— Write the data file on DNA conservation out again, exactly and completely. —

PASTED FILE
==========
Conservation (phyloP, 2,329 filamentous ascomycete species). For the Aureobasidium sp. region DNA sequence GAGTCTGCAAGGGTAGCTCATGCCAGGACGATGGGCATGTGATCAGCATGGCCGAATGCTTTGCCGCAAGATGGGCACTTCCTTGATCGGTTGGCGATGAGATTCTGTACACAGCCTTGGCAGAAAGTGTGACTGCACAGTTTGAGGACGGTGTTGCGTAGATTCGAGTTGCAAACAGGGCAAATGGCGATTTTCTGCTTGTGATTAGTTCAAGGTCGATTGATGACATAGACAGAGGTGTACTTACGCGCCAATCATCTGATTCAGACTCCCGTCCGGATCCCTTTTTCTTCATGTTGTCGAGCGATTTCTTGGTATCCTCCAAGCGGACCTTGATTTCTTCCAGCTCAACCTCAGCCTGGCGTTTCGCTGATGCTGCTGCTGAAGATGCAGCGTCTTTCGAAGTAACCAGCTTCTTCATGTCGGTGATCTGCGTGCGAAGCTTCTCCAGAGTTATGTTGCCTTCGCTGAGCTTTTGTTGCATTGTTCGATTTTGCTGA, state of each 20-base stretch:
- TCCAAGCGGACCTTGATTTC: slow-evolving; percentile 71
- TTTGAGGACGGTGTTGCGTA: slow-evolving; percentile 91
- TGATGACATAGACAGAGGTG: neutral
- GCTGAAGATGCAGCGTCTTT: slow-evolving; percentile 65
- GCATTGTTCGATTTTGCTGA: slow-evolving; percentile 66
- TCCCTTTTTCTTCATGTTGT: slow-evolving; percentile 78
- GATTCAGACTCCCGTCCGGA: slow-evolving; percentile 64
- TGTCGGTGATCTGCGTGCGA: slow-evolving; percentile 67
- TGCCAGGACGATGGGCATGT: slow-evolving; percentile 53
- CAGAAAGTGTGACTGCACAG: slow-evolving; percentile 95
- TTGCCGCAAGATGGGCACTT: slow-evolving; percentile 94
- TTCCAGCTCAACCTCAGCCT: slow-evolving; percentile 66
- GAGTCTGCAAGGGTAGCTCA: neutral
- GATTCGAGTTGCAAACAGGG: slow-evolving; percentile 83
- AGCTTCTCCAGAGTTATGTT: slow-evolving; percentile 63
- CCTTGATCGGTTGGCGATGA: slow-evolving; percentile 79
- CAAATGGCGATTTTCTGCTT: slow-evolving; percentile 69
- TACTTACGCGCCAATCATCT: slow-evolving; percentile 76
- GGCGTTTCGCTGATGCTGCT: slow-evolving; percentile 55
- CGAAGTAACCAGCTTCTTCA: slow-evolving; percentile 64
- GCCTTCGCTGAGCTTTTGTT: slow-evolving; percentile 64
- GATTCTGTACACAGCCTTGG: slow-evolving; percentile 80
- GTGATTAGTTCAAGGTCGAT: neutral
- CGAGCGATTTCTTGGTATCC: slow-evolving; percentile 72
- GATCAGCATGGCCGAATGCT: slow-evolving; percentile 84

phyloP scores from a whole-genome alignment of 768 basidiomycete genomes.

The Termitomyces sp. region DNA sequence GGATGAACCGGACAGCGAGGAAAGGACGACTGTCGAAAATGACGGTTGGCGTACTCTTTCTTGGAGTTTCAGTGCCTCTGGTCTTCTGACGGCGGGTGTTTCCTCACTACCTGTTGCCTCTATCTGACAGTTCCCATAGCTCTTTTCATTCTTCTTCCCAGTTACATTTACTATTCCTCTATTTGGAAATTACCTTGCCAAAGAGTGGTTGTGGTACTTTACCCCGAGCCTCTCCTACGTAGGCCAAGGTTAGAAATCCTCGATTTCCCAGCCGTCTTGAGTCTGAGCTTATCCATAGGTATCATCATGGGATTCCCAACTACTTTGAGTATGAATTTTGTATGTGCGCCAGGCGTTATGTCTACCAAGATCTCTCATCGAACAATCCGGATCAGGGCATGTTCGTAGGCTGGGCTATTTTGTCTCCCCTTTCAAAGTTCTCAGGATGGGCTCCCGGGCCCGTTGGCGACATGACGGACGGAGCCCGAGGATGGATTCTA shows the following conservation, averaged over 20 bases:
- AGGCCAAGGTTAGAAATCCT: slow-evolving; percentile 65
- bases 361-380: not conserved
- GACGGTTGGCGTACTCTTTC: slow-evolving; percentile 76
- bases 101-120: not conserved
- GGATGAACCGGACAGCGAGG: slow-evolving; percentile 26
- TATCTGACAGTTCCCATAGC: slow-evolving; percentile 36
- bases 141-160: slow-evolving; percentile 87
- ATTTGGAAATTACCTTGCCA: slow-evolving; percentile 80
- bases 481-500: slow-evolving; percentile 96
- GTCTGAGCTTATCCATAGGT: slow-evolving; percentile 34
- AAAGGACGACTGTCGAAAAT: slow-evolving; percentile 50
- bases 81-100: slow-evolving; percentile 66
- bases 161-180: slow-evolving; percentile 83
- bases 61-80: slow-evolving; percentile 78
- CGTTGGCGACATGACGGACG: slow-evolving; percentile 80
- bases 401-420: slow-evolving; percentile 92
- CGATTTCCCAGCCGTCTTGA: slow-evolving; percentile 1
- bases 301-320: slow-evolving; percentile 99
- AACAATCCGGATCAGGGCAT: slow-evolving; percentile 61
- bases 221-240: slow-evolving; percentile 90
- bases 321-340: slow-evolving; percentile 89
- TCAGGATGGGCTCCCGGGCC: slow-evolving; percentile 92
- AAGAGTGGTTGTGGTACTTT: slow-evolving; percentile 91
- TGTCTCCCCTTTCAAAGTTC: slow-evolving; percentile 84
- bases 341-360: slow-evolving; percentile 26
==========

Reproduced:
Conservation (phyloP, 2,329 filamentous ascomycete species). For the Aureobasidium sp. region DNA sequence GAGTCTGCAAGGGTAGCTCATGCCAGGACGATGGGCATGTGATCAGCATGGCCGAATGCTTTGCCGCAAGATGGGCACTTCCTTGATCGGTTGGCGATGAGATTCTGTACACAGCCTTGGCAGAAAGTGTGACTGCACAGTTTGAGGACGGTGTTGCGTAGATTCGAGTTGCAAACAGGGCAAATGGCGATTTTCTGCTTGTGATTAGTTCAAGGTCGATTGATGACATAGACAGAGGTGTACTTACGCGCCAATCATCTGATTCAGACTCCCGTCCGGATCCCTTTTTCTTCATGTTGTCGAGCGATTTCTTGGTATCCTCCAAGCGGACCTTGATTTCTTCCAGCTCAACCTCAGCCTGGCGTTTCGCTGATGCTGCTGCTGAAGATGCAGCGTCTTTCGAAGTAACCAGCTTCTTCATGTCGGTGATCTGCGTGCGAAGCTTCTCCAGAGTTATGTTGCCTTCGCTGAGCTTTTGTTGCATTGTTCGATTTTGCTGA, state of each 20-base stretch:
- TCCAAGCGGACCTTGATTTC: slow-evolving; percentile 71
- TTTGAGGACGGTGTTGCGTA: slow-evolving; percentile 91
- TGATGACATAGACAGAGGTG: neutral
- GCTGAAGATGCAGCGTCTTT: slow-evolving; percentile 65
- GCATTGTTCGATTTTGCTGA: slow-evolving; percentile 66
- TCCCTTTTTCTTCATGTTGT: slow-evolving; percentile 78
- GATTCAGACTCCCGTCCGGA: slow-evolving; percentile 64
- TGTCGGTGATCTGCGTGCGA: slow-evolving; percentile 67
- TGCCAGGACGATGGGCATGT: slow-evolving; percentile 53
- CAGAAAGTGTGACTGCACAG: slow-evolving; percentile 95
- TTGCCGCAAGATGGGCACTT: slow-evolving; percentile 94
- TTCCAGCTCAACCTCAGCCT: slow-evolving; percentile 66
- GAGTCTGCAAGGGTAGCTCA: neutral
- GATTCGAGTTGCAAACAGGG: slow-evolving; percentile 83
- AGCTTCTCCAGAGTTATGTT: slow-evolving; percentile 63
- CCTTGATCGGTTGGCGATGA: slow-evolving; percentile 79
- CAAATGGCGATTTTCTGCTT: slow-evolving; percentile 69
- TACTTACGCGCCAATCATCT: slow-evolving; percentile 76
- GGCGTTTCGCTGATGCTGCT: slow-evolving; percentile 55
- CGAAGTAACCAGCTTCTTCA: slow-evolving; percentile 64
- GCCTTCGCTGAGCTTTTGTT: slow-evolving; percentile 64
- GATTCTGTACACAGCCTTGG: slow-evolving; percentile 80
- GTGATTAGTTCAAGGTCGAT: neutral
- CGAGCGATTTCTTGGTATCC: slow-evolving; percentile 72
- GATCAGCATGGCCGAATGCT: slow-evolving; percentile 84

phyloP scores from a whole-genome alignment of 768 basidiomycete genomes.

The Termitomyces sp. region DNA sequence GGATGAACCGGACAGCGAGGAAAGGACGACTGTCGAAAATGACGGTTGGCGTACTCTTTCTTGGAGTTTCAGTGCCTCTGGTCTTCTGACGGCGGGTGTTTCCTCACTACCTGTTGCCTCTATCTGACAGTTCCCATAGCTCTTTTCATTCTTCTTCCCAGTTACATTTACTATTCCTCTATTTGGAAATTACCTTGCCAAAGAGTGGTTGTGGTACTTTACCCCGAGCCTCTCCTACGTAGGCCAAGGTTAGAAATCCTCGATTTCCCAGCCGTCTTGAGTCTGAGCTTATCCATAGGTATCATCATGGGATTCCCAACTACTTTGAGTATGAATTTTGTATGTGCGCCAGGCGTTATGTCTACCAAGATCTCTCATCGAACAATCCGGATCAGGGCATGTTCGTAGGCTGGGCTATTTTGTCTCCCCTTTCAAAGTTCTCAGGATGGGCTCCCGGGCCCGTTGGCGACATGACGGACGGAGCCCGAGGATGGATTCTA shows the following conservation, averaged over 20 bases:
- AGGCCAAGGTTAGAAATCCT: slow-evolving; percentile 65
- bases 361-380: not conserved
- GACGGTTGGCGTACTCTTTC: slow-evolving; percentile 76
- bases 101-120: not conserved
- GGATGAACCGGACAGCGAGG: slow-evolving; percentile 26
- TATCTGACAGTTCCCATAGC: slow-evolving; percentile 36
- bases 141-160: slow-evolving; percentile 87
- ATTTGGAAATTACCTTGCCA: slow-evolving; percentile 80
- bases 481-500: slow-evolving; percentile 96
- GTCTGAGCTTATCCATAGGT: slow-evolving; percentile 34
- AAAGGACGACTGTCGAAAAT: slow-evolving; percentile 50
- bases 81-100: slow-evolving; percentile 66
- bases 161-180: slow-evolving; percentile 83
- bases 61-80: slow-evolving; percentile 78
- CGTTGGCGACATGACGGACG: slow-evolving; percentile 80
- bases 401-420: slow-evolving; percentile 92
- CGATTTCCCAGCCGTCTTGA: slow-evolving; percentile 1
- bases 301-320: slow-evolving; percentile 99
- AACAATCCGGATCAGGGCAT: slow-evolving; percentile 61
- bases 221-240: slow-evolving; percentile 90
- bases 321-340: slow-evolving; percentile 89
- TCAGGATGGGCTCCCGGGCC: slow-evolving; percentile 92
- AAGAGTGGTTGTGGTACTTT: slow-evolving; percentile 91
- TGTCTCCCCTTTCAAAGTTC: slow-evolving; percentile 84
- bases 341-360: slow-evolving; percentile 26